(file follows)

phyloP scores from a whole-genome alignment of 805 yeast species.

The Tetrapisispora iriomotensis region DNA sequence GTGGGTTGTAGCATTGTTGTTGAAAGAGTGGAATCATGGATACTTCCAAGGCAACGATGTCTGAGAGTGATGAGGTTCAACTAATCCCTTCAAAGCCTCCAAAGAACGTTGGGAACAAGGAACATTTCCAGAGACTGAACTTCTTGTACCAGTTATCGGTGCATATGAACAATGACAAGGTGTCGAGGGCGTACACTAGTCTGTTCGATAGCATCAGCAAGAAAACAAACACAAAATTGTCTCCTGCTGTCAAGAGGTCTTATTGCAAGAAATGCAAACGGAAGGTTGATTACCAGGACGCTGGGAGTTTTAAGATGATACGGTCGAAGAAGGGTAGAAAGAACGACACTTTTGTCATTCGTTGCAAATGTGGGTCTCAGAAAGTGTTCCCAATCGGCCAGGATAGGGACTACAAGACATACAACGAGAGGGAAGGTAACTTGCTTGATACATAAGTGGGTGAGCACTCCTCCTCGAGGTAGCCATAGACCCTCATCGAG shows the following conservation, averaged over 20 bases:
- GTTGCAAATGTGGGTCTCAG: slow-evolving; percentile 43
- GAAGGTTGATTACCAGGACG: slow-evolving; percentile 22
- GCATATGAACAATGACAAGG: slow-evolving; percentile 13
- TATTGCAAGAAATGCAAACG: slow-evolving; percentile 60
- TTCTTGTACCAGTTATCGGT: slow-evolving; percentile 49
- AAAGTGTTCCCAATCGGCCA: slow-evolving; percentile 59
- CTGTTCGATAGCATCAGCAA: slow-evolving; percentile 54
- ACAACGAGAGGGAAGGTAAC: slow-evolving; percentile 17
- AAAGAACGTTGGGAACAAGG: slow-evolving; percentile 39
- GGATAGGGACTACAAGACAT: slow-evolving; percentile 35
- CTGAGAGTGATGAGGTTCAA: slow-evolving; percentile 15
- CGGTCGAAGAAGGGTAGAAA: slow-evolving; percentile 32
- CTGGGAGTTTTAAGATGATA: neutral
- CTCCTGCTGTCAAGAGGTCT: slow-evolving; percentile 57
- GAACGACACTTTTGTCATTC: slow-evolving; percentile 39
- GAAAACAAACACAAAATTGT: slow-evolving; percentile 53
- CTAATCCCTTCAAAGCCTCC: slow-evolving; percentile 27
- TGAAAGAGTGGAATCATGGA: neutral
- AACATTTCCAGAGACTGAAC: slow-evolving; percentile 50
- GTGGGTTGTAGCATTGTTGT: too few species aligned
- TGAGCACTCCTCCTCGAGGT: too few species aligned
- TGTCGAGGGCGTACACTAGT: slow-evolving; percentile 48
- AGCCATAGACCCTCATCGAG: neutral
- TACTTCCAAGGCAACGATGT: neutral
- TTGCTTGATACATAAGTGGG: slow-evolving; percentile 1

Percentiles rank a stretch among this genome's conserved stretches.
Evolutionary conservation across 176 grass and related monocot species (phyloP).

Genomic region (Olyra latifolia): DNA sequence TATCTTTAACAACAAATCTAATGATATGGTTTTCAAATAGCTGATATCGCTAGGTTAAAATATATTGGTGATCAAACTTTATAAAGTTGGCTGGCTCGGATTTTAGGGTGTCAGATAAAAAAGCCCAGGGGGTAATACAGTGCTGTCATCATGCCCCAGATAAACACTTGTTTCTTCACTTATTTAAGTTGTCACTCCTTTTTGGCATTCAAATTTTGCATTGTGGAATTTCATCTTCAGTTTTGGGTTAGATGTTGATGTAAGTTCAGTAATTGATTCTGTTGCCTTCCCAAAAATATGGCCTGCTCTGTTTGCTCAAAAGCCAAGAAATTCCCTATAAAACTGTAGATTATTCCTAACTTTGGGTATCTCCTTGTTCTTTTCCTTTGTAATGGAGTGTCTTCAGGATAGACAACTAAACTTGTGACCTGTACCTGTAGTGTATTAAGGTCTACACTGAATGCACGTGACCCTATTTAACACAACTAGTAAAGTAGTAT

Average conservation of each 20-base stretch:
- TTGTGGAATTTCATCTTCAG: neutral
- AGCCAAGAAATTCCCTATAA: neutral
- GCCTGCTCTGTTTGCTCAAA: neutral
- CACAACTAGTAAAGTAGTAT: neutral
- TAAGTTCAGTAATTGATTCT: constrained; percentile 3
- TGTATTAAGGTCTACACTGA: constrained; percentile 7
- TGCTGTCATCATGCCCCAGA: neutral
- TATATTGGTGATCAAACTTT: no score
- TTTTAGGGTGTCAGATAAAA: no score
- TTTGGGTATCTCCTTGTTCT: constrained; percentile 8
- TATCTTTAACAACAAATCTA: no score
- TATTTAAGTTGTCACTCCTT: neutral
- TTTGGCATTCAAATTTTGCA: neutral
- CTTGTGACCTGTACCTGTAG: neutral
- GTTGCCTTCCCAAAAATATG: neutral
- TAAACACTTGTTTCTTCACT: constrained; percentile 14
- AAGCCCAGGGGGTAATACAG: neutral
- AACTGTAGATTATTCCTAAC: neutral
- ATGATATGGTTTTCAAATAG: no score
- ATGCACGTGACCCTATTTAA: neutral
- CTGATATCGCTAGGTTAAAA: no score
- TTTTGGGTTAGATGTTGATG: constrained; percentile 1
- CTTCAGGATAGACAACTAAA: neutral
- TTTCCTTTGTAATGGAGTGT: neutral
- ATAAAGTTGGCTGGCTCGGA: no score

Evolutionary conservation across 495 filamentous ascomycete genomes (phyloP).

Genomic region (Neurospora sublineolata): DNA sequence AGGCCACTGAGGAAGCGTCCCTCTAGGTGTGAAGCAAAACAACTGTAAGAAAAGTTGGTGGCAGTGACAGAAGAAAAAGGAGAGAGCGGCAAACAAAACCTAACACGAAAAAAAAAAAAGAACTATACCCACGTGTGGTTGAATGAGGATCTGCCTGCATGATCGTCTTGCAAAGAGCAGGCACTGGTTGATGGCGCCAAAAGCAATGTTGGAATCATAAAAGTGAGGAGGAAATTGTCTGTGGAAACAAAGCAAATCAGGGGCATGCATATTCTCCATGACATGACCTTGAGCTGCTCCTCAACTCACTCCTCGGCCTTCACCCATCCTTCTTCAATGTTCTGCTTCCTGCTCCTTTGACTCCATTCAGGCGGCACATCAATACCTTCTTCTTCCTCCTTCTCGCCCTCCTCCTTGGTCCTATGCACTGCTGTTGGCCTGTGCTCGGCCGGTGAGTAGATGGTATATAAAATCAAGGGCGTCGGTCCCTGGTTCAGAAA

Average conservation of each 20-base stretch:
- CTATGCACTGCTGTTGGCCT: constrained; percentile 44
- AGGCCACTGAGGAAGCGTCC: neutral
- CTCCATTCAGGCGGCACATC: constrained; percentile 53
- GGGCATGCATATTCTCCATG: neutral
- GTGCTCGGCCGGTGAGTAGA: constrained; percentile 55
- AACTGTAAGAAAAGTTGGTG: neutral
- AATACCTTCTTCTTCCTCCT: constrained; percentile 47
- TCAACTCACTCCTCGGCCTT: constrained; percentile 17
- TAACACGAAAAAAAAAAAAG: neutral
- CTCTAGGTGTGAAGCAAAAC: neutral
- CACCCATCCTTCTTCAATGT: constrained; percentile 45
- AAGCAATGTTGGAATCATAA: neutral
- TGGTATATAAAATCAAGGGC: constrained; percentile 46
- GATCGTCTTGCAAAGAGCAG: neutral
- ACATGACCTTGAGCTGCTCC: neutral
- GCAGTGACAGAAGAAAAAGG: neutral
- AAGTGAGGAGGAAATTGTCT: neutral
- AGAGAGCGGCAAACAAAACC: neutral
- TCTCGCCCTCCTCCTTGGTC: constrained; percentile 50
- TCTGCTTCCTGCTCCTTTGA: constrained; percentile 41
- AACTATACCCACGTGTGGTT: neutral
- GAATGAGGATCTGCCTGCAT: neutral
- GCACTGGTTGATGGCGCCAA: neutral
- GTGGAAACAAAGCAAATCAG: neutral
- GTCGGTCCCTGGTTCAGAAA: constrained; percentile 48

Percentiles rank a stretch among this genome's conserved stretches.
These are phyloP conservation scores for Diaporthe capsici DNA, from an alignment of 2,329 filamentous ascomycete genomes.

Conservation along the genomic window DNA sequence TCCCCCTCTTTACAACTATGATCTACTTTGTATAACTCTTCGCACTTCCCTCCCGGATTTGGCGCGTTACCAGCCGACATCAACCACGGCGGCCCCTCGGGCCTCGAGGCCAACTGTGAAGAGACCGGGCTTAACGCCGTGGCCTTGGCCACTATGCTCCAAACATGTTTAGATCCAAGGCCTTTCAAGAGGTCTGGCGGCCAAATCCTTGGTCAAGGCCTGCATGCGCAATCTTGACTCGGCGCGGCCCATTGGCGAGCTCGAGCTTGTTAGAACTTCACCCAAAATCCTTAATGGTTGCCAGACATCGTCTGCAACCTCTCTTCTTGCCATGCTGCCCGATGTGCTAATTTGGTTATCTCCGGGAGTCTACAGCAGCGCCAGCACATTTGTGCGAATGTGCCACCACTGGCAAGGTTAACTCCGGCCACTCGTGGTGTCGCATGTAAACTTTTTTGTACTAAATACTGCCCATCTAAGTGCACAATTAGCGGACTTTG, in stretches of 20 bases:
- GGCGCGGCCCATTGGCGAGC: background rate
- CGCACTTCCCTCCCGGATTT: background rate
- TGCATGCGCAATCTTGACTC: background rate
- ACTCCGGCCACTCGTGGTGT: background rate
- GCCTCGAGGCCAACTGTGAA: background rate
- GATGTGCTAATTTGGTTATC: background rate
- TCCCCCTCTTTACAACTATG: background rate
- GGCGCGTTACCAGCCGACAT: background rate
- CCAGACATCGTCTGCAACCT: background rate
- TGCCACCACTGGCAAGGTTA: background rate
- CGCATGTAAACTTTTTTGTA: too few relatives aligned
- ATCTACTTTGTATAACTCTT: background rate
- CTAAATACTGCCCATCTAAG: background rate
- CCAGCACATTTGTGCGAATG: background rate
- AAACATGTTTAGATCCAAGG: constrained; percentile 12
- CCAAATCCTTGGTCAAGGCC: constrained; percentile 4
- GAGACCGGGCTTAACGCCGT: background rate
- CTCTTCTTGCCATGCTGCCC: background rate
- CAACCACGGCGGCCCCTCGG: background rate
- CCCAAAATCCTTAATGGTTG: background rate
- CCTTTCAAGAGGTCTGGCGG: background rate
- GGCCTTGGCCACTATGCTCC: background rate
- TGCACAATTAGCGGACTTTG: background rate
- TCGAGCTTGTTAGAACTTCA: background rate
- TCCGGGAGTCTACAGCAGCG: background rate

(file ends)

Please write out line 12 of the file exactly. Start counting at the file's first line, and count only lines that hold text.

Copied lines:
- GGATAGGGACTACAAGACAT: slow-evolving; percentile 35